With South Australia renowned for its catchphrase “a brilliant blend”, promising great living and working conditions, the standards of some workplaces throughout the state would still surprise many. Unlike Victoria, which enforces regulations in workplaces through its WorkSafe Compliance Code, South Australia seems to remain struggling behind.
Although this is less of a problem during the colder seasons, for many employees, this season of severe temperature sees heat stress and even exhaustion becoming a point of serious contention. The question the then looms is how? With South Australia considering itself apart of the developed world it seems strange that this can happen.
At present, employers have no legal requirements to provide a cooler working environment, as according to occupation health and safety there are “no regulations specifying standards for maximum temperatures in the workplace”. This is then contradicted by WorkCover SA, which states that an employer must keep a safe and healthy working environment.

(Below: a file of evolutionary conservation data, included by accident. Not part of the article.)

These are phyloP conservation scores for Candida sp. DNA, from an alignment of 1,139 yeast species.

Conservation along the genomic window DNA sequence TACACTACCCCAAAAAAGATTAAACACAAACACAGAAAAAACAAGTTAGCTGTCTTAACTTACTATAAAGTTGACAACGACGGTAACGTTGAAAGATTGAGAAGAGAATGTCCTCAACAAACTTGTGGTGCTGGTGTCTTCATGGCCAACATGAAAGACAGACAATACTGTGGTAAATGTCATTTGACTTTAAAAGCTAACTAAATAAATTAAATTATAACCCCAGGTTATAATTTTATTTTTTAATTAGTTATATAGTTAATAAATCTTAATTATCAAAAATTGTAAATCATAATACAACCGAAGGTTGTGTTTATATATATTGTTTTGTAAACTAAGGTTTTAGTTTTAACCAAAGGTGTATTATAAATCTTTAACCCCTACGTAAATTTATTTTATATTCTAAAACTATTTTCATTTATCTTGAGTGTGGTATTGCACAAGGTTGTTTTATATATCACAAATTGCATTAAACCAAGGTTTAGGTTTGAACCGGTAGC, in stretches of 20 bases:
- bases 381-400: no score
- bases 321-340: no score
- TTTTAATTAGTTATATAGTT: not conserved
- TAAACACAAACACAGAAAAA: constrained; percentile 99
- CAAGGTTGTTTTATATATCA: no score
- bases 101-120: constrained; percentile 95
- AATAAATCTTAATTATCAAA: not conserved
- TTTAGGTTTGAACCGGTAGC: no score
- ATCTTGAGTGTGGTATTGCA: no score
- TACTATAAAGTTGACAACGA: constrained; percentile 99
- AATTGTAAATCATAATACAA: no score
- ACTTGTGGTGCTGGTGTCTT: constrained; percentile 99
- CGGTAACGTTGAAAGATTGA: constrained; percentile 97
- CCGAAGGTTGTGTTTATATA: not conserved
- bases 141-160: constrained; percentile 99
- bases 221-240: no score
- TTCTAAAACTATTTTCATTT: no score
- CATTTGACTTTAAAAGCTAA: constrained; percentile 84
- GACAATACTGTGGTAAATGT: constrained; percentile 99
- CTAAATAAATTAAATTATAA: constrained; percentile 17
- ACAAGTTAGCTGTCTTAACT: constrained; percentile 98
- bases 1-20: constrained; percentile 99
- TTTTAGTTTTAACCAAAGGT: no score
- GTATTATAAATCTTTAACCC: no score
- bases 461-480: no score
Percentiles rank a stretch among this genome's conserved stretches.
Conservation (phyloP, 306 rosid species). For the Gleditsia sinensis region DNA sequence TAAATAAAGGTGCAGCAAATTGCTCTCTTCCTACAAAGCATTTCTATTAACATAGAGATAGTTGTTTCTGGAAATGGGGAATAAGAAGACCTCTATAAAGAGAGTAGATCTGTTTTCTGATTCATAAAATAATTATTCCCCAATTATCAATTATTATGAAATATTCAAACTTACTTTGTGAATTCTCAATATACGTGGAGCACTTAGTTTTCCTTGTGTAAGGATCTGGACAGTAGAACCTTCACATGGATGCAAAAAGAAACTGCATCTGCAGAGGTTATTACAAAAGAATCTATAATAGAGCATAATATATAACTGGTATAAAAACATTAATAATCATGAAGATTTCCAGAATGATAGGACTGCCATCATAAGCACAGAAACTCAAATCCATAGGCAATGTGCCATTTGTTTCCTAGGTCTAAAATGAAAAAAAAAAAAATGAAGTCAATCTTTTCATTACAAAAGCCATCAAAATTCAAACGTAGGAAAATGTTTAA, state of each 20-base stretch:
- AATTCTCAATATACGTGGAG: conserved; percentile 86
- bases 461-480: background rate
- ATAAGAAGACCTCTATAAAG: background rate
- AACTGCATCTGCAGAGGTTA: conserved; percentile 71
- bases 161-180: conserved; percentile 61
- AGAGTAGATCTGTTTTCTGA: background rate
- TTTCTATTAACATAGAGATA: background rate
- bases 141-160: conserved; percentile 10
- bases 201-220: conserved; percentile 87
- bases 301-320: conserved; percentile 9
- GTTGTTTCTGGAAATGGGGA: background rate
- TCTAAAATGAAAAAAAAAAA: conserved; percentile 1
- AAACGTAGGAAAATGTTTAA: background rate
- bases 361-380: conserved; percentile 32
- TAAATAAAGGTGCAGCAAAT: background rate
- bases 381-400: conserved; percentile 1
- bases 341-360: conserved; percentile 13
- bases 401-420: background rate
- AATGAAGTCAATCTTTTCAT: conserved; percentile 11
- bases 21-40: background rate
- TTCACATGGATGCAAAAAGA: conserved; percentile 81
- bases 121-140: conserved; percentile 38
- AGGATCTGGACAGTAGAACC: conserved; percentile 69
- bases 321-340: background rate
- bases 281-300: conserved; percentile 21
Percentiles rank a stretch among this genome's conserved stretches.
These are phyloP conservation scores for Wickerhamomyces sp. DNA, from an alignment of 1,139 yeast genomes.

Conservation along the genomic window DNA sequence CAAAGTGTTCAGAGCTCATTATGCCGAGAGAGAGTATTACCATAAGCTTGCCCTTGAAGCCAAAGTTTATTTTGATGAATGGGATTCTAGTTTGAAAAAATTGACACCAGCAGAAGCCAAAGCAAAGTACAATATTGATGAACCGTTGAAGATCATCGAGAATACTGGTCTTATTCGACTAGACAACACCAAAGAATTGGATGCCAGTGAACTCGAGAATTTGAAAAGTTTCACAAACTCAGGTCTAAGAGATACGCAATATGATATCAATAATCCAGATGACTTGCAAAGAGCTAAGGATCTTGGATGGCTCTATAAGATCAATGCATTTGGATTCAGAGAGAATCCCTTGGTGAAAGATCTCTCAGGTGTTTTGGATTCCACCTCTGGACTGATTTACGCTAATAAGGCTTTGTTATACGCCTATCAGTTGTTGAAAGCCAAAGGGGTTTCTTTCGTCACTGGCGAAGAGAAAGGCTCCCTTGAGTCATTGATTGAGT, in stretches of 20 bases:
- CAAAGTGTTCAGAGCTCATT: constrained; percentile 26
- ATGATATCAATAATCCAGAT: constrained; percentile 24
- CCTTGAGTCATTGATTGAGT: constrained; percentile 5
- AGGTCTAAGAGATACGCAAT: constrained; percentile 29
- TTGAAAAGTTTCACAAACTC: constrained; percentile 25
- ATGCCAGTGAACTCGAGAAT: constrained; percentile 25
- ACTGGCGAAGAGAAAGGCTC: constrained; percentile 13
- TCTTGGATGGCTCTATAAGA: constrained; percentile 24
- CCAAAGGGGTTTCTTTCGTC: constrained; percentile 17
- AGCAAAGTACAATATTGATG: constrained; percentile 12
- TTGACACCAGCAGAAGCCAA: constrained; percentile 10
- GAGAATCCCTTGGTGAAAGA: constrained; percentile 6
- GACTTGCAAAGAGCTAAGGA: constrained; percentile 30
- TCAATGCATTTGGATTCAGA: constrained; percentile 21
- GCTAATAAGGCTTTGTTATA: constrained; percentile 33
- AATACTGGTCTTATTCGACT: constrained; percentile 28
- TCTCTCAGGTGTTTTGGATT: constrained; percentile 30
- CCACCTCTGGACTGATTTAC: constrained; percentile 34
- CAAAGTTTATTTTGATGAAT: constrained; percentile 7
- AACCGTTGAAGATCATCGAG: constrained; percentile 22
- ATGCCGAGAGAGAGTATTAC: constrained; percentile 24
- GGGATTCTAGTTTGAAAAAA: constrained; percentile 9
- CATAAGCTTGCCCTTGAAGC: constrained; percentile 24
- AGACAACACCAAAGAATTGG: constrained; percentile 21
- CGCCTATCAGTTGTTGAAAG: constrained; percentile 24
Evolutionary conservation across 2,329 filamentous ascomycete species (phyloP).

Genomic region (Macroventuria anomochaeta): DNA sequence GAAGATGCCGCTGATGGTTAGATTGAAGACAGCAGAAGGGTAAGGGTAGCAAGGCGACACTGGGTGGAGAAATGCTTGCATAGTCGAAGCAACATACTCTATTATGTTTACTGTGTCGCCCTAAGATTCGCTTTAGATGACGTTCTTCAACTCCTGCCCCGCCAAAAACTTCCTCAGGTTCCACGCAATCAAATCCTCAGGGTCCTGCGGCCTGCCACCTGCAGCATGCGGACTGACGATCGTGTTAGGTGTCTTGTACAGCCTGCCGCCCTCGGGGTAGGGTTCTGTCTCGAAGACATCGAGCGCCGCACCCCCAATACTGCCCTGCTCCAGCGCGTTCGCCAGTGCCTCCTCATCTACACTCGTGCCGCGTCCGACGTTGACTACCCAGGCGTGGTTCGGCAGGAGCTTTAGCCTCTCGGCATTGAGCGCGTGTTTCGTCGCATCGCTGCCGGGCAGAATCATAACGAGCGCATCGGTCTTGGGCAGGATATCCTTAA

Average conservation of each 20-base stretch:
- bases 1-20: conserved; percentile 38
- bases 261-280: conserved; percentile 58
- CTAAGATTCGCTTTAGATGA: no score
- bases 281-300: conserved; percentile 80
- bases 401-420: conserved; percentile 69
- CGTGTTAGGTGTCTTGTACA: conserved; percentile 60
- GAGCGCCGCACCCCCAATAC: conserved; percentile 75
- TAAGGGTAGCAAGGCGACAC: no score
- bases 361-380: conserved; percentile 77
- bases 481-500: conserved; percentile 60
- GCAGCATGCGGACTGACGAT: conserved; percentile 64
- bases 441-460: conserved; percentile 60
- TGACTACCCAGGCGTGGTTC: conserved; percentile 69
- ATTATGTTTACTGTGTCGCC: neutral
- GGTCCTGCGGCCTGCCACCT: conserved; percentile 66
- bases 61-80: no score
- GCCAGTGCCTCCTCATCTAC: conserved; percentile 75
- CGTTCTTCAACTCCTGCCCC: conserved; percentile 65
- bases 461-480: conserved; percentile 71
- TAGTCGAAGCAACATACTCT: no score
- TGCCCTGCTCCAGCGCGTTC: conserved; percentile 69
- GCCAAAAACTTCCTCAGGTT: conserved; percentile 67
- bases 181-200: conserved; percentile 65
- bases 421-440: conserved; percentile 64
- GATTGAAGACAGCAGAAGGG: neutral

It then should be asked why a workplace creating heat exhaustion within its staff isn’t counted as unsafe?
So, if all these government documents are read literally, the South Australian government considers working conditions as safe, even if it causes symptoms of “sweating, rapid heart rate, muscle cramps and weakness, dizziness, headache, nausea, vomiting or fainting” (Better Heath Channel – symptoms of heat exhaustion). Although it might be asked why employers don’t take it upon themselves to create better working conditions, can they really be blamed for not installing air conditioning during these economic times of hardship? Even though they probably should be blamed, those writing the regulations should also be looked upon.
So ultimately, how hard can it be to change a simple legal requirement if it ensures the safety of our employees both young and old?
By Georgia Kelly-Bakker